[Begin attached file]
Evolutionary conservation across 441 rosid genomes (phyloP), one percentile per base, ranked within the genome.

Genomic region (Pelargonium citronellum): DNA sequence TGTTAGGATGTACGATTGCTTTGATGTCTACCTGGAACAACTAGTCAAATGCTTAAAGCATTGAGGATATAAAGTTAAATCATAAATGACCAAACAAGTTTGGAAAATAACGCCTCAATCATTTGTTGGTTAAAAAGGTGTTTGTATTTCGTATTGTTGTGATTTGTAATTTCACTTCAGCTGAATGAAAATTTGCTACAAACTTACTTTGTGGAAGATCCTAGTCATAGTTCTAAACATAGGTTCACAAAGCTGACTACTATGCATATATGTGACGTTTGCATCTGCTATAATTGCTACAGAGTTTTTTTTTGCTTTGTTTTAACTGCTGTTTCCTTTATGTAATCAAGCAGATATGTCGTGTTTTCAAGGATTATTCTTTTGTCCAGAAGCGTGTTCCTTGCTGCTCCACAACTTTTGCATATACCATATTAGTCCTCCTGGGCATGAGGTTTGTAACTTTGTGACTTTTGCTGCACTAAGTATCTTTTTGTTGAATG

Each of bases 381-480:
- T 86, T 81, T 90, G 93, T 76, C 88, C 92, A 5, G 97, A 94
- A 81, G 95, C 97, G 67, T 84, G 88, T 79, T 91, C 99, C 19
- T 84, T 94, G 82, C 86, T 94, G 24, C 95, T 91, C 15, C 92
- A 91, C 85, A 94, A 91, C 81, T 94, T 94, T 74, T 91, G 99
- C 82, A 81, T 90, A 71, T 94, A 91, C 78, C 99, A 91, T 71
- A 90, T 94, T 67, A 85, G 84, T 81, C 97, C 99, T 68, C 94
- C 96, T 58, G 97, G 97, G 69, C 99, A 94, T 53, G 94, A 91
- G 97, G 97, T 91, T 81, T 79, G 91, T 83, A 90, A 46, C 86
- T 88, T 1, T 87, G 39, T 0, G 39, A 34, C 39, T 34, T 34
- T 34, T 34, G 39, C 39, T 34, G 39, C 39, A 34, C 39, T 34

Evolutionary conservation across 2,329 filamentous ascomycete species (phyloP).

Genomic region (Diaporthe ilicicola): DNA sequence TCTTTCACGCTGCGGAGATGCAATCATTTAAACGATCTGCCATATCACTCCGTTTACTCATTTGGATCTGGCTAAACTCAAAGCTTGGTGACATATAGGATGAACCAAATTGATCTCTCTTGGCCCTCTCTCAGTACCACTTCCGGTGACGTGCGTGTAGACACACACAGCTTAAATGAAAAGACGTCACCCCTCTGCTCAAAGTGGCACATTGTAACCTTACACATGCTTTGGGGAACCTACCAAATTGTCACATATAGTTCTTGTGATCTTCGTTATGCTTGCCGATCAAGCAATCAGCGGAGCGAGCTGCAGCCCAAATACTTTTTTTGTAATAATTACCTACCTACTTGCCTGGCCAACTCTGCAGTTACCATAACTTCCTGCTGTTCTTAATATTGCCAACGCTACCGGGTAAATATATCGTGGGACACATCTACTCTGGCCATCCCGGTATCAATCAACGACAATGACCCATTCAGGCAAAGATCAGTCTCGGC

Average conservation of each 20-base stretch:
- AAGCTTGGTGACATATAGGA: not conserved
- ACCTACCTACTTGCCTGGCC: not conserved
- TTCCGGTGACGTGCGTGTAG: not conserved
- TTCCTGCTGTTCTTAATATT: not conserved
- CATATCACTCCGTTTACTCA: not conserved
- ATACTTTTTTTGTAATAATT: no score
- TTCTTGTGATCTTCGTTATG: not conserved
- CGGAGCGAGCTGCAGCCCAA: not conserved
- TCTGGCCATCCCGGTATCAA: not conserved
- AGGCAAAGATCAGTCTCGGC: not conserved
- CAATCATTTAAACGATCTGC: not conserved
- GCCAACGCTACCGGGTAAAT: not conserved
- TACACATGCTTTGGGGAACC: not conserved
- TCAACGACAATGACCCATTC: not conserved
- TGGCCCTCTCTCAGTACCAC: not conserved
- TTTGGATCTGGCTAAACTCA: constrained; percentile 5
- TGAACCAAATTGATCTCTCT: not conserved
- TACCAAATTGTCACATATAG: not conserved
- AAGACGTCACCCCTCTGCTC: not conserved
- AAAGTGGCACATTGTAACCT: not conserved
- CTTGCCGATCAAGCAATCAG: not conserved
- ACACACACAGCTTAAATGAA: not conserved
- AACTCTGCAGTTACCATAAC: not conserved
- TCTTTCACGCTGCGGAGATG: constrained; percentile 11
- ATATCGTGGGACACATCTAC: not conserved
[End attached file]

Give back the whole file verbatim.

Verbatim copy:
Evolutionary conservation across 441 rosid genomes (phyloP), one percentile per base, ranked within the genome.

Genomic region (Pelargonium citronellum): DNA sequence TGTTAGGATGTACGATTGCTTTGATGTCTACCTGGAACAACTAGTCAAATGCTTAAAGCATTGAGGATATAAAGTTAAATCATAAATGACCAAACAAGTTTGGAAAATAACGCCTCAATCATTTGTTGGTTAAAAAGGTGTTTGTATTTCGTATTGTTGTGATTTGTAATTTCACTTCAGCTGAATGAAAATTTGCTACAAACTTACTTTGTGGAAGATCCTAGTCATAGTTCTAAACATAGGTTCACAAAGCTGACTACTATGCATATATGTGACGTTTGCATCTGCTATAATTGCTACAGAGTTTTTTTTTGCTTTGTTTTAACTGCTGTTTCCTTTATGTAATCAAGCAGATATGTCGTGTTTTCAAGGATTATTCTTTTGTCCAGAAGCGTGTTCCTTGCTGCTCCACAACTTTTGCATATACCATATTAGTCCTCCTGGGCATGAGGTTTGTAACTTTGTGACTTTTGCTGCACTAAGTATCTTTTTGTTGAATG

Each of bases 381-480:
- T 86, T 81, T 90, G 93, T 76, C 88, C 92, A 5, G 97, A 94
- A 81, G 95, C 97, G 67, T 84, G 88, T 79, T 91, C 99, C 19
- T 84, T 94, G 82, C 86, T 94, G 24, C 95, T 91, C 15, C 92
- A 91, C 85, A 94, A 91, C 81, T 94, T 94, T 74, T 91, G 99
- C 82, A 81, T 90, A 71, T 94, A 91, C 78, C 99, A 91, T 71
- A 90, T 94, T 67, A 85, G 84, T 81, C 97, C 99, T 68, C 94
- C 96, T 58, G 97, G 97, G 69, C 99, A 94, T 53, G 94, A 91
- G 97, G 97, T 91, T 81, T 79, G 91, T 83, A 90, A 46, C 86
- T 88, T 1, T 87, G 39, T 0, G 39, A 34, C 39, T 34, T 34
- T 34, T 34, G 39, C 39, T 34, G 39, C 39, A 34, C 39, T 34

Evolutionary conservation across 2,329 filamentous ascomycete species (phyloP).

Genomic region (Diaporthe ilicicola): DNA sequence TCTTTCACGCTGCGGAGATGCAATCATTTAAACGATCTGCCATATCACTCCGTTTACTCATTTGGATCTGGCTAAACTCAAAGCTTGGTGACATATAGGATGAACCAAATTGATCTCTCTTGGCCCTCTCTCAGTACCACTTCCGGTGACGTGCGTGTAGACACACACAGCTTAAATGAAAAGACGTCACCCCTCTGCTCAAAGTGGCACATTGTAACCTTACACATGCTTTGGGGAACCTACCAAATTGTCACATATAGTTCTTGTGATCTTCGTTATGCTTGCCGATCAAGCAATCAGCGGAGCGAGCTGCAGCCCAAATACTTTTTTTGTAATAATTACCTACCTACTTGCCTGGCCAACTCTGCAGTTACCATAACTTCCTGCTGTTCTTAATATTGCCAACGCTACCGGGTAAATATATCGTGGGACACATCTACTCTGGCCATCCCGGTATCAATCAACGACAATGACCCATTCAGGCAAAGATCAGTCTCGGC

Average conservation of each 20-base stretch:
- AAGCTTGGTGACATATAGGA: not conserved
- ACCTACCTACTTGCCTGGCC: not conserved
- TTCCGGTGACGTGCGTGTAG: not conserved
- TTCCTGCTGTTCTTAATATT: not conserved
- CATATCACTCCGTTTACTCA: not conserved
- ATACTTTTTTTGTAATAATT: no score
- TTCTTGTGATCTTCGTTATG: not conserved
- CGGAGCGAGCTGCAGCCCAA: not conserved
- TCTGGCCATCCCGGTATCAA: not conserved
- AGGCAAAGATCAGTCTCGGC: not conserved
- CAATCATTTAAACGATCTGC: not conserved
- GCCAACGCTACCGGGTAAAT: not conserved
- TACACATGCTTTGGGGAACC: not conserved
- TCAACGACAATGACCCATTC: not conserved
- TGGCCCTCTCTCAGTACCAC: not conserved
- TTTGGATCTGGCTAAACTCA: constrained; percentile 5
- TGAACCAAATTGATCTCTCT: not conserved
- TACCAAATTGTCACATATAG: not conserved
- AAGACGTCACCCCTCTGCTC: not conserved
- AAAGTGGCACATTGTAACCT: not conserved
- CTTGCCGATCAAGCAATCAG: not conserved
- ACACACACAGCTTAAATGAA: not conserved
- AACTCTGCAGTTACCATAAC: not conserved
- TCTTTCACGCTGCGGAGATG: constrained; percentile 11
- ATATCGTGGGACACATCTAC: not conserved